Based on your reference profession, you can find out which one is the relevant point of contact for you.
Once you’ve applied, your reference profession – or more precisely, the curriculum of the qualification that enabled you access to it – serves as the evaluation basis for the recognition process. With it, the competent authority evaluates and compare your foreign qualification with regard to aspects such as the training duration, the content of subjects studied and scope of practical learning components. Accordingly, it awards the level of equivalency (i.e. full, partial, or no recognition).
However, the reference profession doesn’t only impact the outcome and further recognition procedure. Particularly for vocational qualifications, it also defines what kind of jobs you are eligible for in Germany. When completing their training, apprenticeship graduates will be able to work in the job they trained for or one in a closely-related field. If they want to go into a different job profile, retraining would be required. When recognising your vocational qualification, the same is assumed for you.
Being mindful about selecting your reference profession can give you a long-term advantage. Sometimes it may wise to target a partial recognition for a reference profession that suits your long-term career aspirations instead of achieving full recognition for your current reference profession. Of course, this is only possible in certain limits, since you can only get skills recognised that you actually obtained. In other words: If you have a Diploma in Mechanical Engineering and you wish to a baker, simply putting a different reference profession won’t get you very far.
So, how can you find out your reference profession?
There are various ways to identify the reference profession most suitable to you. The most popular is probably the Recognition Finder on Anerkennung-in-Deutschland.de. All you have to do is enter the name of your profession in English and choose from the given suggestions. Alternatively, you can also select from list of professions. Once you’ve confirmed your reference profession, the Recognition Finder also directly helps you find the competent authority for recognition with information on the recognition procedure.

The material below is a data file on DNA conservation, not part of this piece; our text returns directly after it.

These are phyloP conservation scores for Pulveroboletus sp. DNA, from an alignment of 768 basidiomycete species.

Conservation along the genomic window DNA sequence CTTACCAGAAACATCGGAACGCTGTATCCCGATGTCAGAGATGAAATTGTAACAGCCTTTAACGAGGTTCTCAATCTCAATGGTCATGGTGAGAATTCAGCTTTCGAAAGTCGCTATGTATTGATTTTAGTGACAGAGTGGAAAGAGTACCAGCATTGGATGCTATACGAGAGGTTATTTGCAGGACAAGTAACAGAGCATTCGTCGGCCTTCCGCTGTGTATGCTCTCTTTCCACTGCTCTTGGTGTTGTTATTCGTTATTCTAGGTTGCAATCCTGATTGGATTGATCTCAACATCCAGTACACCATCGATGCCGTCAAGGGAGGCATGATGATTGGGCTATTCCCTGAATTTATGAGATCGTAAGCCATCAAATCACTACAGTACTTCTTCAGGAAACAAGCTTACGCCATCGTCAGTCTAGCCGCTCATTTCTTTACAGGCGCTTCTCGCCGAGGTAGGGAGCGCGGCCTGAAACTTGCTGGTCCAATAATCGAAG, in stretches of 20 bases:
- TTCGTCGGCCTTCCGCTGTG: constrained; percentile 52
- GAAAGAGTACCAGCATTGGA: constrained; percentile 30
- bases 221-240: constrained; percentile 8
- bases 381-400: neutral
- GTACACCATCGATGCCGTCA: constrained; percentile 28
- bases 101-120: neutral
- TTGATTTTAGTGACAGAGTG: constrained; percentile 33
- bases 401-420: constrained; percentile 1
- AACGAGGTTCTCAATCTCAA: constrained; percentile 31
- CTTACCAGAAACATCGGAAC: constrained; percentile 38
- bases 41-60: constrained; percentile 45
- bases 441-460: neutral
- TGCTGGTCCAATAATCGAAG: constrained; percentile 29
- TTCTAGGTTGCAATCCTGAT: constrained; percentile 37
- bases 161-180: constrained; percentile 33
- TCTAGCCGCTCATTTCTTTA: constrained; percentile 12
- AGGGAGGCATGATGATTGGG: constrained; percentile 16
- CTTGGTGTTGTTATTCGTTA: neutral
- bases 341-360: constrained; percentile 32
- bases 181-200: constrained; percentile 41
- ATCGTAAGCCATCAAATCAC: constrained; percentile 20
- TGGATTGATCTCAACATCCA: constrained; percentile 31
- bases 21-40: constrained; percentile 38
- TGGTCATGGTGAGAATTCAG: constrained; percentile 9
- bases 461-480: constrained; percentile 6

Its only downside is that the finder can only work with professions it knows – and these are typically the translation of the German trades. For example, you won’t be able to find the trade of “Welder” in the English version. What you would be able to find is the trade of „Plant Mechanic“, which would be the correct reference profession. However, if you don’t know that a plant mechanic corresponds to a welder in German system, your research will probably get stuck at this point.
A deeper research is possible on the database BERUFENET (literally the “professions net”), which is the more detailed online version of the profession catalogue of the Federal Employment Agency. Unlike the Recognition Finder, BERUFENET provides various points to start your research, such as sectors, activities, entrance qualifications or regulation status. Each profession provides comprehensive details on entry requirements, job content and context, and career prospects, including reference to similar professions. Whatever information about German professions it is you are looking for, the answer is almost always somewhere on BERUFENET.
There’s just one catch: Unlike the Recognition Finder, BERUFENET and its search function is available only in German. Nonetheless, if you auto-translate the website, you may still be able to work with it fairly well.
And if it doesn’t: Just ask ProRecognition.